Cowpea cultivars have not tested as extensively against other root-knot nematode species or other plant-parasitic nematodes important in Florida (Table 2). Based on research in older cultivars, most cultivars with resistance to M. incognita are also resistant to common isolates of M. arenaria and M. javanica (Roberts et al. 2005), although many modern cultivars have not been tested against these nematodes (Table 2). Cowpea is susceptible to reniform nematode (Rotylenchulus reniformis), a major pest of cotton. In limited testing on Belonolaimus longicaudatus (sting nematode) and Paratrichodorus minor (stubby-root nematode), cowpea was detrimental for sting nematode management and was beneficial for stubby-root nematode management in Florida.
Challenges in Managing Nematode with Cowpea
In central Florida research, initial beneficial effects of cowpea rotation on root-knot nematode populations were lost once a susceptible vegetable crop like tomato or pepper was grown (McSorley et al. 1999). Combining cowpea cover cropping with solarization, a nematode-resistant vegetable cultivar, or other strategies may provide the organic vegetable grower with a viable means for root-knot nematode management (McSorley et al. 1999).
Determining the nematode species in a field and, if available, selecting a suitable resistant cowpea cultivar to manage the nematode(s) present is crucial for successful management. This will be more difficult if mixtures of different plant-parasitic nematode species are present in the field. Ideally, a cowpea cultivar with resistance against all nematodes in a field would be selected. Otherwise, it is critical to focus management options on the key nematode pest. If a suitable cowpea cultivar for key nematode pests in a field is not available, a different cover crop or management strategy would be needed. Additionally, responses of a root-knot nematode species to cowpea may depend on the local nematode isolates, particularly for cultivars that have an intermediate level of resistance. For example, M. javanica from Florida may reproduce better on cowpea than an isolate from Hawaii. Therefore, host status of a cultivar may vary somewhat by location. For this reason, it is always prudent to plant a new cultivar in a small area to test performance against local root-knot nematode isolates before it is widely planted. Testing of modern cultivars and breeding for resistance to Florida isolates of M. enterolobii and M. incognita is ongoing (Dareus et al. 2021). In addition, behavior (virulence) of root-knot isolates within an area might also change over time. Studies at University of California, Riverside, showed that a local population of the root-knot nematode M. incognita consisted of individuals varying in fitness. Although most of these root-knot isolates cannot reproduce on cowpea that contain the root-knot-nematode-resistant gene Rk, present in most commercial resistant cowpea cultivars, some nematode isolates can overcome the resistant gene (Roberts et al. 2005). Currently, no M. incognita that overcome root-knot-nematode resistance have been identified in Florida. To discourage development of resistance-breaking root-knot-nematode isolates, root-knot-nematode-resistant cowpea may be rotated with non-host or susceptible crops. Continuous culture of root-knot-nematode-resistant cowpea should be avoided because it will favor the resistant isolates of nematodes.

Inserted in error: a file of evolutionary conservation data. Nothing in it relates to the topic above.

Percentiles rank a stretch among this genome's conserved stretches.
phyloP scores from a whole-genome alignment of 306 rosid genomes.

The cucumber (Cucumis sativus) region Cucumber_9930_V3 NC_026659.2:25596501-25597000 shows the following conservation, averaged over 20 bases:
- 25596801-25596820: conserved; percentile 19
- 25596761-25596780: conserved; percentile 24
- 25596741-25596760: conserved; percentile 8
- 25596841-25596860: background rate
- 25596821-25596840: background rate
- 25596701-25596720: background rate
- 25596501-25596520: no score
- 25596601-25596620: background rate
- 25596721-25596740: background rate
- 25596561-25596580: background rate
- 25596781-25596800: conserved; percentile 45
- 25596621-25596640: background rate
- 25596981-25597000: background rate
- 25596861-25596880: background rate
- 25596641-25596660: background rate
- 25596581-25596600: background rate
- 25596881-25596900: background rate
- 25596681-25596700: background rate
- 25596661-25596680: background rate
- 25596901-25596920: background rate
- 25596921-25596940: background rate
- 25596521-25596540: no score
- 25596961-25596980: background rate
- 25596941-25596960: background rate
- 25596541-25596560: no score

Table 1. Host status of cowpea cultivars for southern root-knot nematode (M. incognita) and guava root-knot nematode (M. eneterolobii).
Table 2. Host status of cowpea cultivars for various plant-parasitic nematodes: M. javanica (Javanese root-knot nematode), M. arenaria (peanut root-knot nematode), R. reniformis (reniform nematode), B. longicaudatus (sting nematode), and P. minor (stubby-root nematode).